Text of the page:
"The inflammatory system is like the ocean. It’s beautiful, but also deadly." —Josef Coresh

“There appear to be windows of opportunity when we are good at adapting to what is in our environment, which is intimately related to how we meet and greet and defend ourselves from potential invaders,” says Keith West, DrPH ’86, MPH ’79, the George G. Graham Professor of Infant and Child Nutrition. “We get less good at that as life goes on.”

Over time—likely in response to the toxicity and persistence of cigarette smoke in her lungs—Mabe’s inflammatory response turned pathological. The composition of immune molecules and cells became qualitatively and quantitatively different. Inflammation became too too: There was too much of it; it was too strong for too long. Complicating that scenario, macrophages also became unfit and lingered incompetently in her lungs, clogging her airways.

What once defended her from disease now was causing it.

There's a new buzz among scientists about inflammation, even though it’s been known for ages to be one of the first responses by the immune system to infection and irritation. Inflammation is hot. And not in just a classical “calor” kind of way. Calor—as in heat or fever—is one of four characteristics of inflammation recorded in De medicina, an ancient Roman medical text. The remaining three—dolor, rubor and tumor—translate to pain, redness and swelling, respectively.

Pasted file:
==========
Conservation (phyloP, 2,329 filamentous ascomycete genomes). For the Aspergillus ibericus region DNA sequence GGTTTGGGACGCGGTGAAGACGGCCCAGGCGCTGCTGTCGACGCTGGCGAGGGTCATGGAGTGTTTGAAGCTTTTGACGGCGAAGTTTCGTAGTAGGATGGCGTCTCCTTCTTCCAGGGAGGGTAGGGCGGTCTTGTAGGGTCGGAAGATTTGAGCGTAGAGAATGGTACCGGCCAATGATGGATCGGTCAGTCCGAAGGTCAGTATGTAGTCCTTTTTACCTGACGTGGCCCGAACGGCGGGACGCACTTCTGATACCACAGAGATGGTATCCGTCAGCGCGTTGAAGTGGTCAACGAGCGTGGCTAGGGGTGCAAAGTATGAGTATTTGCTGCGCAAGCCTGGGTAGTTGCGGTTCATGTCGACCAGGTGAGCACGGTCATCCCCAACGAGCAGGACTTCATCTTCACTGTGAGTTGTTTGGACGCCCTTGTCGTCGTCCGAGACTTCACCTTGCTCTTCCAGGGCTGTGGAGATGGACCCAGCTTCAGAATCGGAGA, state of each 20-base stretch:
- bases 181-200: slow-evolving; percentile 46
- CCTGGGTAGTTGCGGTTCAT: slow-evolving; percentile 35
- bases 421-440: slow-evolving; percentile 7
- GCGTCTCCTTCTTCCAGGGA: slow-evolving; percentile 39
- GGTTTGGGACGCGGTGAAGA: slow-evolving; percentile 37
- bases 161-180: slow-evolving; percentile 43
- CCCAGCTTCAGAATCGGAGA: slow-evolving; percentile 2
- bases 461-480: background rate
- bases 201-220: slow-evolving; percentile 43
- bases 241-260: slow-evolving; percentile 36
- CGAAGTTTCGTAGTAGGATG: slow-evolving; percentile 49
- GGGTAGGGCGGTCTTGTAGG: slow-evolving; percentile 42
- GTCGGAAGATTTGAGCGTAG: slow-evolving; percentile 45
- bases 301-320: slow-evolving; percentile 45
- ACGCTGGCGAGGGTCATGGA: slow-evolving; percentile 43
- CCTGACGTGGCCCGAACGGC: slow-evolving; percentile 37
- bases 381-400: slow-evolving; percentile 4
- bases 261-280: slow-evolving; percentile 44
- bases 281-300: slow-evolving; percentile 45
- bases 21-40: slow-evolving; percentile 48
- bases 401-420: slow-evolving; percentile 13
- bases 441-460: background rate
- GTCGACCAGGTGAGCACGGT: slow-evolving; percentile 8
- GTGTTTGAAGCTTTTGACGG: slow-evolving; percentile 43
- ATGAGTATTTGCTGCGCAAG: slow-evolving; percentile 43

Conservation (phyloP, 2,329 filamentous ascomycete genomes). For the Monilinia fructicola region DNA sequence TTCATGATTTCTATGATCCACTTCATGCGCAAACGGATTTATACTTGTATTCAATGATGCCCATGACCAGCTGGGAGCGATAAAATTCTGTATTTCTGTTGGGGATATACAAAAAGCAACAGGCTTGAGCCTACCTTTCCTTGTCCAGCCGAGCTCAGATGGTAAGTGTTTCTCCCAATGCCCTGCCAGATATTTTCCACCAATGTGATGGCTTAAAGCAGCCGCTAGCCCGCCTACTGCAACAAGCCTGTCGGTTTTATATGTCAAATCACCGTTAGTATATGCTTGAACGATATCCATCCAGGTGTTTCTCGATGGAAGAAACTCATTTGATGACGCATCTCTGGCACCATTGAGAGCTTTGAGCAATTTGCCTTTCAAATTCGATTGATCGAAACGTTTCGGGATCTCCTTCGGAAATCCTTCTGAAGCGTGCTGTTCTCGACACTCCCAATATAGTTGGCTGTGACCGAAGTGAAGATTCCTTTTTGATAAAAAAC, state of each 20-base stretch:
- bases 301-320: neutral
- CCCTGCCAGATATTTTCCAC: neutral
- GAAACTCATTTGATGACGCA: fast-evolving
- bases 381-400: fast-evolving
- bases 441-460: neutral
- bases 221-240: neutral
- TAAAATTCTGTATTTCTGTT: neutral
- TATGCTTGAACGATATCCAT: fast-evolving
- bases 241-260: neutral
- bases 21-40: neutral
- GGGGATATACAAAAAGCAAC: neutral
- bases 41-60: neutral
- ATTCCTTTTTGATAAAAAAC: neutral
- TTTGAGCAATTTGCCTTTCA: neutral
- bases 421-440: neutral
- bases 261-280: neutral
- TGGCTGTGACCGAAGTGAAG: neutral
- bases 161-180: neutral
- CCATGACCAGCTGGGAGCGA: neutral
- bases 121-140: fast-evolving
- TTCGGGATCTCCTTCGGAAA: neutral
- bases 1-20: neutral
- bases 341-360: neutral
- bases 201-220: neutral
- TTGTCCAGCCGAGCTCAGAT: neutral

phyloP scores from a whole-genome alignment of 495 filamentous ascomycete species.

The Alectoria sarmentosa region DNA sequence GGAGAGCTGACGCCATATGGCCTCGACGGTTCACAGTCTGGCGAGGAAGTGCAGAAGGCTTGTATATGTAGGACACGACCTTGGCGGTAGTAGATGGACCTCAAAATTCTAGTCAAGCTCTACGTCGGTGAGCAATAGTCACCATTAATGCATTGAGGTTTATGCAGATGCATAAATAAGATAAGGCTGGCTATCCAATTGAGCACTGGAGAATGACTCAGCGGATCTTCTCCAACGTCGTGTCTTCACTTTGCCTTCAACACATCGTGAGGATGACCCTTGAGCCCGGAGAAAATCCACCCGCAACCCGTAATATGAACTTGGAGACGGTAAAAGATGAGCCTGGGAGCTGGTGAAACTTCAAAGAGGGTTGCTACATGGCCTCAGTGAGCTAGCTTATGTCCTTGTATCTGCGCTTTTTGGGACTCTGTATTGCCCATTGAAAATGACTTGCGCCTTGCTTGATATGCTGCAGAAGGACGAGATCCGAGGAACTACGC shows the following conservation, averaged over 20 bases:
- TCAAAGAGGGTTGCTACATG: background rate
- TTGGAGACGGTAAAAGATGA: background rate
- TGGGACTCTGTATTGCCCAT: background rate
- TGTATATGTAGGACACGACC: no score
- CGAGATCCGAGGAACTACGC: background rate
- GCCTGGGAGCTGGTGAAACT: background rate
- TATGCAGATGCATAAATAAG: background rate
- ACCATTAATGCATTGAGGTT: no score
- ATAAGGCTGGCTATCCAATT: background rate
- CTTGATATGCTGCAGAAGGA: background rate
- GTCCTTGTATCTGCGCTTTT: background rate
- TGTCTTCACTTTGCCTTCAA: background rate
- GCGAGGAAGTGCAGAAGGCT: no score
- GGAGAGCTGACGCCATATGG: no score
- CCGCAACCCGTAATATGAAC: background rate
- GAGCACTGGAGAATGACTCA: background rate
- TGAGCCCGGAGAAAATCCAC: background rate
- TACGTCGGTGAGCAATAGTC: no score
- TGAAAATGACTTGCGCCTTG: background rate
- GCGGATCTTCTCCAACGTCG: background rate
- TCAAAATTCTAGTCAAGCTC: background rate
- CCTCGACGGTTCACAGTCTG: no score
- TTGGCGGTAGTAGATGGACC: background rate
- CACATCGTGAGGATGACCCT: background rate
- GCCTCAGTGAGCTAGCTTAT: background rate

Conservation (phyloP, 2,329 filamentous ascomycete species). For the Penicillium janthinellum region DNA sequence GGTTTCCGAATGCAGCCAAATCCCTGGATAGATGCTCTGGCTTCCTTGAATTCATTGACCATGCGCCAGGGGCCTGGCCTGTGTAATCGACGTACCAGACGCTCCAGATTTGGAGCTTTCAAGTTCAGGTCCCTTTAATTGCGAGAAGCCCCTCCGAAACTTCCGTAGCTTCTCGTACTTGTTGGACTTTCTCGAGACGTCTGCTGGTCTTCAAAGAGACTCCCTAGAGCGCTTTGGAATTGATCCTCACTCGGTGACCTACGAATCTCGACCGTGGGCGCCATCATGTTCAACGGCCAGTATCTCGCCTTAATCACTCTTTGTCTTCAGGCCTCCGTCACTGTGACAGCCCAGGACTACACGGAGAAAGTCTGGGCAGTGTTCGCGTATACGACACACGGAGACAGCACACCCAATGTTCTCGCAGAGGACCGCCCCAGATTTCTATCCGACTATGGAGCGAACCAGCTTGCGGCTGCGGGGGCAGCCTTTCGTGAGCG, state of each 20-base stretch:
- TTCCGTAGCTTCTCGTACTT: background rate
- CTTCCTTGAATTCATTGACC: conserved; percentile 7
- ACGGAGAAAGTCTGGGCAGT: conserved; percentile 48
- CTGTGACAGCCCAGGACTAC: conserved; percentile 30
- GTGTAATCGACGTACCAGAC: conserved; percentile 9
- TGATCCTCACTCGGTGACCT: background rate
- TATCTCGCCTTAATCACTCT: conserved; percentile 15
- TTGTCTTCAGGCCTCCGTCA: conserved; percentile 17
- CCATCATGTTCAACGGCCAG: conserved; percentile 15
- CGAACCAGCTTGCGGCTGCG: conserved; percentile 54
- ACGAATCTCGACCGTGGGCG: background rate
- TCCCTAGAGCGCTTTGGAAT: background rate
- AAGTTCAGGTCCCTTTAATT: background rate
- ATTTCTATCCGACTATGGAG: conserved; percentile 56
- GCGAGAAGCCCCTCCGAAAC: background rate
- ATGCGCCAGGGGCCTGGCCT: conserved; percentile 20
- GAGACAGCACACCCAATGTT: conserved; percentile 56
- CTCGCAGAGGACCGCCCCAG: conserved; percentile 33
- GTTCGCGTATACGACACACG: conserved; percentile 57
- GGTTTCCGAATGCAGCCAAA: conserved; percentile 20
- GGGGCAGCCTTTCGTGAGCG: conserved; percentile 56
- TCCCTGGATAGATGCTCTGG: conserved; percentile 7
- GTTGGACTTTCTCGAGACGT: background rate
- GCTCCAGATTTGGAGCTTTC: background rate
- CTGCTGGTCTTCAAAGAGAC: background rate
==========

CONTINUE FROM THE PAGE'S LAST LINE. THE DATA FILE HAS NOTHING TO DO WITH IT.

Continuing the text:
“Inflammation is something we have rediscovered in the 21st century,” explains Shyam Biswal, PhD, MS, a professor in Environmental Health Sciences (EHS), “specifically, inflammation as a focal point of chronic disease. People used to think of it as a bystander of disease. But it’s actually a driver.”

If attention to inflammation is spreading like wildfire throughout the research world, an early spark was ignited by Noel Rose, MD, PhD, director of the Center for Autoimmune Disease Research. Having introduced the concept of autoimmunity as a cause of chronic thyroiditis in 1956, Rose now is investigating the causes of magnified inflammatory responses in the hearts of young men for whom transplant is the only cure. A muscle that needs to pump, Rose concedes, is a bad location for excessive scarring to occur as a result of inflammation.